DTM – Nicki Thiim on “steep curve light”: “You need balls for that!”

The DTM comes to the Lausitzring (May 20-22, Saturday and Sunday live on ProSieben from 1 p.m.) – with a lot of respect for the spectacular banked corner in Turn 1 and for the evenness of the starting field.

For Lucas Auer, who celebrated his first DTM victory there in 2016 in the team of Berliner Peter Mücke and is now starting as the winner of the season opener at Portimão in Lausitz, the goal is clear: “I don’t want to be a one-hit wonder,” says the Austrian . But his ex-team boss Mücke knows only too well: “This DTM is one of the toughest championships in the world, a prognosis is absolutely impossible. From 1st to 29th place, anything is possible.”

The first corner in particular occupies the drivers. Turn 1 is slightly elevated, a “steep turn light” that is reserved exclusively for the DTM. The bank angle isn’t as big as in American banked turns, so Turn 1 doesn’t go at full throttle. “No, this corner isn’t going full throttle, at least not quite,” Swiss Nico Müller (Team Rosberg) knows from last year.

29 cars race through the oval curve at the weekend.

This is exactly the difficulty: where is the limit? Each of the 29 drivers from 15 nations – the DTM has never been so international – has to find their own answer. “Last year I almost wet my pants in this corner,” admits Audi driver Müller, who won Sunday’s race in Portimão. And Nicki Thiim (DEN), son of the DTM legend and former champion Kurt Thiim, who is contesting his first DTM season in the Lamborghini Huracán for the Dresden-based team T3 Motorsport, describes it in the legendary words of goalkeeper titan Oliver Kahn: “ You need eggs for that!”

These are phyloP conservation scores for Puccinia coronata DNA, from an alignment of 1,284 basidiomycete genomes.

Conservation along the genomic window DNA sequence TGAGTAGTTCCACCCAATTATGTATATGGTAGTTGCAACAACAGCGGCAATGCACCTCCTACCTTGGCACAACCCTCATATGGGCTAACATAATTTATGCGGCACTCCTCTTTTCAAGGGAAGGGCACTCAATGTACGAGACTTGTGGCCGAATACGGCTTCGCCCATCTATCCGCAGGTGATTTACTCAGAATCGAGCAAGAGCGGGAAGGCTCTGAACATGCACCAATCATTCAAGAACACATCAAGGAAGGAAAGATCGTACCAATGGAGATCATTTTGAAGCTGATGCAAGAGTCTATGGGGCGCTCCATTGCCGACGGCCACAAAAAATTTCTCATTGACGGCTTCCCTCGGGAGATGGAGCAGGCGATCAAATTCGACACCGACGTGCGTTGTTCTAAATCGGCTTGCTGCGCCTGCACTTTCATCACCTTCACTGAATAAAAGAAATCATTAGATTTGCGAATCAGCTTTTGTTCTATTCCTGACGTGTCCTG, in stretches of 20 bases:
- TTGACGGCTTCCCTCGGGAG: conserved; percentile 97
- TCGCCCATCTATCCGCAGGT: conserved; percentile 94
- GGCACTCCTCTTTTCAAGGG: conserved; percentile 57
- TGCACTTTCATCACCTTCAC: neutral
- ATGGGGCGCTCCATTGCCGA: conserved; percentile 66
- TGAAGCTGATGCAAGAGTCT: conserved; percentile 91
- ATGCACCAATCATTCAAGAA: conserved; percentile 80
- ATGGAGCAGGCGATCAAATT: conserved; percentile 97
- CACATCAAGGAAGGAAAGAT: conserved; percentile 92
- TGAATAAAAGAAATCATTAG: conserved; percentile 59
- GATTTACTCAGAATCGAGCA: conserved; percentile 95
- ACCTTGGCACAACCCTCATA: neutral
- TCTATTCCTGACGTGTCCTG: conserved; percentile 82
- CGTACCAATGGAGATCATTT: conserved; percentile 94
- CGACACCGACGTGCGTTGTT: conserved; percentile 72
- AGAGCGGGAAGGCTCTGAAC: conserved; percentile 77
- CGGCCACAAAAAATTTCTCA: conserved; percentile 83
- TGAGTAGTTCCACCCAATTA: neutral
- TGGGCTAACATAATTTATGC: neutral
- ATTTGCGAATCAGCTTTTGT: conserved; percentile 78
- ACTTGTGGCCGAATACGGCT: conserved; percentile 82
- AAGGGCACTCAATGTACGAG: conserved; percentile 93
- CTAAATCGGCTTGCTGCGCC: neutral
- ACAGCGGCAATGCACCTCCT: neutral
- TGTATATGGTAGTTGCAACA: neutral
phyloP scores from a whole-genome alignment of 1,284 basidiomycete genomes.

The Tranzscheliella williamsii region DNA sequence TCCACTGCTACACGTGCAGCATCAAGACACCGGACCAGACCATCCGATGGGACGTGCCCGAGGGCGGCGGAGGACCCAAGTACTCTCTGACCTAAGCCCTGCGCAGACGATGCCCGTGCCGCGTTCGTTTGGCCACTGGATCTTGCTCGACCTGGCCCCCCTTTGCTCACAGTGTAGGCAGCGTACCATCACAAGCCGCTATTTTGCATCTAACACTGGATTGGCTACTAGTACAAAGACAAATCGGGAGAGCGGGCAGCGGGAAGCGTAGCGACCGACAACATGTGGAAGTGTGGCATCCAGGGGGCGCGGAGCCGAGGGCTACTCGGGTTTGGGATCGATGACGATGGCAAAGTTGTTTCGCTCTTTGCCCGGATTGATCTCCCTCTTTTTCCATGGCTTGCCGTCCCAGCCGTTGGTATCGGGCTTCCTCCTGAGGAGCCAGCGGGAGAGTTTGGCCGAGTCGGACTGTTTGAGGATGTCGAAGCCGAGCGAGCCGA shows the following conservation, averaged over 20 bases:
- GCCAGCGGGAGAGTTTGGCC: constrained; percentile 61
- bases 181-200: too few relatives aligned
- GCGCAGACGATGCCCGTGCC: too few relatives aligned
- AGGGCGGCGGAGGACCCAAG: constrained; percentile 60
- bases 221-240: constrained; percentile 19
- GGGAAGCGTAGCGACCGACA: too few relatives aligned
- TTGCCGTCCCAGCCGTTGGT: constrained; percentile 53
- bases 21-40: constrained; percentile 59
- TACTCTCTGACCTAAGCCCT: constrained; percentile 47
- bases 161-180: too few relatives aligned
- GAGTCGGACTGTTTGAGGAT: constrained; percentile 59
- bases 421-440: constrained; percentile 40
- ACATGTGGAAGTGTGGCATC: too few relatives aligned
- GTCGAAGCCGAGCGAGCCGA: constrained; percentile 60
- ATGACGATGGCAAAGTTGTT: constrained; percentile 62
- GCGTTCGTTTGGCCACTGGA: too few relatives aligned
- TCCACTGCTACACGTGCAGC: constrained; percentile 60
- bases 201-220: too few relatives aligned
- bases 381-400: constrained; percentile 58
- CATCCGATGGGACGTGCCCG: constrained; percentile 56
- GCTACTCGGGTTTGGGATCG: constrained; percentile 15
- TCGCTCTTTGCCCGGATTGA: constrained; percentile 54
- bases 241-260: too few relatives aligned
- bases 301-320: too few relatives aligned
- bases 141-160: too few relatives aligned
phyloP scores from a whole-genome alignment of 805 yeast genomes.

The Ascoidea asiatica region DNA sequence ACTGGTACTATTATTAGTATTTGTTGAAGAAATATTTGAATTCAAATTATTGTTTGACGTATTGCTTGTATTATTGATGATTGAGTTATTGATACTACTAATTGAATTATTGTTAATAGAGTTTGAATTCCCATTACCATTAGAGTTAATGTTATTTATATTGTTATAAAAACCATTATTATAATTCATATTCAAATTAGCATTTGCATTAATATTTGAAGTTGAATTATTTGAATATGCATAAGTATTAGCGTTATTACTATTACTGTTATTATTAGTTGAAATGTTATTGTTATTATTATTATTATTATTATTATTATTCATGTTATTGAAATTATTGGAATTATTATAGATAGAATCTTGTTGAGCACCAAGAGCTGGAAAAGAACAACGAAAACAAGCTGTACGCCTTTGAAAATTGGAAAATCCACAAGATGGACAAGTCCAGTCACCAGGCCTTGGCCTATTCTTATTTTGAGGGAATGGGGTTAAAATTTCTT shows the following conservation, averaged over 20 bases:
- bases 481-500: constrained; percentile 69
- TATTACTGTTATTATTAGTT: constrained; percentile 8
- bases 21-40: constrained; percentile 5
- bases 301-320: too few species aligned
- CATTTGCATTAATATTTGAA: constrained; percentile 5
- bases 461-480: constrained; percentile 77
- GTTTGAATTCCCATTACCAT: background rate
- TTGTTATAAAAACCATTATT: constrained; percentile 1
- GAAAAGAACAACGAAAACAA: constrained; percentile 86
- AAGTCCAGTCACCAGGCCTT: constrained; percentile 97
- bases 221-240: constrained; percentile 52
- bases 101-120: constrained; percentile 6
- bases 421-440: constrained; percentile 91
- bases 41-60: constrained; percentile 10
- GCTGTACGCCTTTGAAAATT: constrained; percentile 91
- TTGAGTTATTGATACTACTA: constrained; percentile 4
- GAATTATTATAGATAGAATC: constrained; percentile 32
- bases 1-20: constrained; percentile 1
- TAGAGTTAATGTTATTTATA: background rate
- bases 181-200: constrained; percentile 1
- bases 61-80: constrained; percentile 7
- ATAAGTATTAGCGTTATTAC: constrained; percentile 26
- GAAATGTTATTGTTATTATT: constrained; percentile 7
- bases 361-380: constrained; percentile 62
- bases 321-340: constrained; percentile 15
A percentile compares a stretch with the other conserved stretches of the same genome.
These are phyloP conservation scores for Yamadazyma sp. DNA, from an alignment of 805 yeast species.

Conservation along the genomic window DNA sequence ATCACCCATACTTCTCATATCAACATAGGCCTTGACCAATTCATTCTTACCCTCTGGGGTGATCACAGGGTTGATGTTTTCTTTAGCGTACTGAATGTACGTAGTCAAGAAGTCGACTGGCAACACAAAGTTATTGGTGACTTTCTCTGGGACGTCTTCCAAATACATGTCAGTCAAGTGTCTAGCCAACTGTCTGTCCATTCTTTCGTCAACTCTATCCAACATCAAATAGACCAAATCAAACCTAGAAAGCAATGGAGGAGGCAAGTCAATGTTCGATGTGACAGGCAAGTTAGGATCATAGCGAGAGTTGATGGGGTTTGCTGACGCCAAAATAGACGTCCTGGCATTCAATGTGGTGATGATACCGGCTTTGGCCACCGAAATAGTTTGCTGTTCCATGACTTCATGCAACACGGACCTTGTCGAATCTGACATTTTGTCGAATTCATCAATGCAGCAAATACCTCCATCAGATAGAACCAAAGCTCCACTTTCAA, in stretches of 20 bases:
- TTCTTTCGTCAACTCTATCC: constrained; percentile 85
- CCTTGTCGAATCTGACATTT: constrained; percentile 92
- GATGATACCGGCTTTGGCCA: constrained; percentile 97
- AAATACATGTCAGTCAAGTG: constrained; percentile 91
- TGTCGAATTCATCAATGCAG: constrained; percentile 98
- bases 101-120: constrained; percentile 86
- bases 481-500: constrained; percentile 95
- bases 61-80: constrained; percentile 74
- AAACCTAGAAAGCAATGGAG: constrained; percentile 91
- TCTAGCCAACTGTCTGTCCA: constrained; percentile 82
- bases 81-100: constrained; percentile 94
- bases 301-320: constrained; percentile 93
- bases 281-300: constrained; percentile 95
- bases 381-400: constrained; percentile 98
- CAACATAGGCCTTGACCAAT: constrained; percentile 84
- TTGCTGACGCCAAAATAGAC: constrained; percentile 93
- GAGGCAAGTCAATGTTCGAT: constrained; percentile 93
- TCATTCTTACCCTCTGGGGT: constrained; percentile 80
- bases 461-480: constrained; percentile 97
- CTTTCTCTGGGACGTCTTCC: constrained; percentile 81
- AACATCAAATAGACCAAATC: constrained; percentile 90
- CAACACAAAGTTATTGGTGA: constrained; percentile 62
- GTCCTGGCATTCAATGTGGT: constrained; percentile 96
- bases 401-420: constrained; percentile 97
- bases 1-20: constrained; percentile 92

This is all the more true because this year a record starting field with 29 cars from Audi, BMW, Ferrari, Lamborghini, Mercedes-AMG and Porsche will thunder through this demanding curve – and at almost 250 km/h!

Lucas Auer is counting on being able to establish himself in the leading group with his Winward Mercedes-AMG over the entire season with a total of 16 races. “It’s important that you find your rhythm and have as free a lap as possible in qualifying,” says Auer. Two-time DTM runner-up Nico Müller sees things differently: “I would be very surprised if the same drivers were always in front. The field is so strong, so balanced.”

For the KÜS team Bernhard, the second race of the season is the actual start of the season.

For the Bernhard KÜS team, however, the second round of the season is the actual start of the season. Reason: At the start in Portugal, pilot Thomas Preining was involved in two accidents with his Porsche 911 GT3 R. “Now we have to reposition ourselves and come back stronger at the Lausitzring,” the Austrian made a declaration of war.

The Berlin racing legend Peter Mücke is also full of anticipation, after all Mücke Motorsport is the only team that competes in the DTM (with driver Maximilian Buhk and a Mercedes-AG GT3), the talent factory DTM Trophy and in the DTM Classic – among others with the spectacular Opel Calibra V6, with which ex-Formula 1 World Champion Keke Rosberg drove in the 1995 DTM. “That’s a huge package for us, but we always feel good at the great Lausitzring,” said the 75-year-old.

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